Jangar epic of the Mongolian ethnic group
The Epic of Jangar is believed to have originated among the Oirat Mongolian tribe in China during the 13th century. Developing to nearly 100,000 lines by the 17th century, it spread to other Mongolian settlements in Mongolia and Russia and gained popularity with the migration of the Oirats. The epic depicts how legendary heroes, captained by Jangar resist evil forces and protect their beautiful hometown of Bomba. It consists of dozens of episodes, each with its own protagonist and independent storyline. In the early 19th century, this literary masterpiece, until then recited by singers called Jangarchi, started to be put into written words.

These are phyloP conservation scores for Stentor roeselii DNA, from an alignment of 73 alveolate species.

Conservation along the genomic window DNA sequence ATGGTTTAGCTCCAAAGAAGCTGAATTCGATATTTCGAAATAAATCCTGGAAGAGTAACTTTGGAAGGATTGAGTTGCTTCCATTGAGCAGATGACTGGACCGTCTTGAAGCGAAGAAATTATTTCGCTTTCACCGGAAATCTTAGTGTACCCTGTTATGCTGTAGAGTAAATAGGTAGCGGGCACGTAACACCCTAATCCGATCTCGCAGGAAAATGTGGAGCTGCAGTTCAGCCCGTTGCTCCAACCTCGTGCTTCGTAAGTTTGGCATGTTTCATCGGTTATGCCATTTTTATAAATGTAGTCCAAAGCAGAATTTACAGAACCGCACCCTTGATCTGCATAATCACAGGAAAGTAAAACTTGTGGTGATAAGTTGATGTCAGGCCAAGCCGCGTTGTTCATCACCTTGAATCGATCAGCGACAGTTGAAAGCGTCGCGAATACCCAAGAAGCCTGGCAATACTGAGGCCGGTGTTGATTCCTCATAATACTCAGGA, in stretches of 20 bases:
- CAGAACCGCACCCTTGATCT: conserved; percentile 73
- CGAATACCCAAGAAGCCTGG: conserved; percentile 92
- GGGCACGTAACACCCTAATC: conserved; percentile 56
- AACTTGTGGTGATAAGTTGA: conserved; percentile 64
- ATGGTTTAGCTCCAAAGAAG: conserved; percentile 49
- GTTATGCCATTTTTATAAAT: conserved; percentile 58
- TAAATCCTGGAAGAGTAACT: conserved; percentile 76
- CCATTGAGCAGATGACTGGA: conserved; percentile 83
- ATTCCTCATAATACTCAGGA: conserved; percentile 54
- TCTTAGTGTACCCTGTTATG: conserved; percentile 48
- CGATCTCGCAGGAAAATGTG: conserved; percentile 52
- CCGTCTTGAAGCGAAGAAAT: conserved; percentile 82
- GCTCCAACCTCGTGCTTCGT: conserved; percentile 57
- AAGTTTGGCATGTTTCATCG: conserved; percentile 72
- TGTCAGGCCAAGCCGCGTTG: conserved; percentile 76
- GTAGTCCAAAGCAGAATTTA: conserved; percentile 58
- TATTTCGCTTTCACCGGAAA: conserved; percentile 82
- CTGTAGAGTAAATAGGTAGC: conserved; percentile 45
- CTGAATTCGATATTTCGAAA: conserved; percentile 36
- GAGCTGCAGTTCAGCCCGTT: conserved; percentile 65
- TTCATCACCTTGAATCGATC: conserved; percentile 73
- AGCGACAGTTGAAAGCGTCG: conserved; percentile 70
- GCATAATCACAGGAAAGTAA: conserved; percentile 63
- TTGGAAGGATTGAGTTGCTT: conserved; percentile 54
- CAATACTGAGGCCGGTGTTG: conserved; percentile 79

The Jangar performances can be divided into two forms: accompanied and unaccompanied. The instruments for accompaniment are basically tovshuur (a two or three-stringed lute), khuur (a bowed four-stringed instrument), sanxian (a three-stringed lute) and morin khuur (a horsehead fiddle).
A Jangar performance accompanied by tovshuur and morin khuur in Bortala Mongolian autonomous prefecture, Xinjiang Uyghur autonomous region in 2021 [Photo/IC]
The Jangar performances are generally not restricted by time, place and environment, but certain codes and rituals have been established in different tribes. The Oirat Mongolians Jangarchi, for example, must play a whole episode of the epic in one performance, and the audiences should listen till its end. The Qahar Mongolians living in Bortala , Xinjiang Uyghur autonomous region, usually close the skylights and doors of their yurts, light incense and light butter lamps, before performing a Jangar epic in the evening.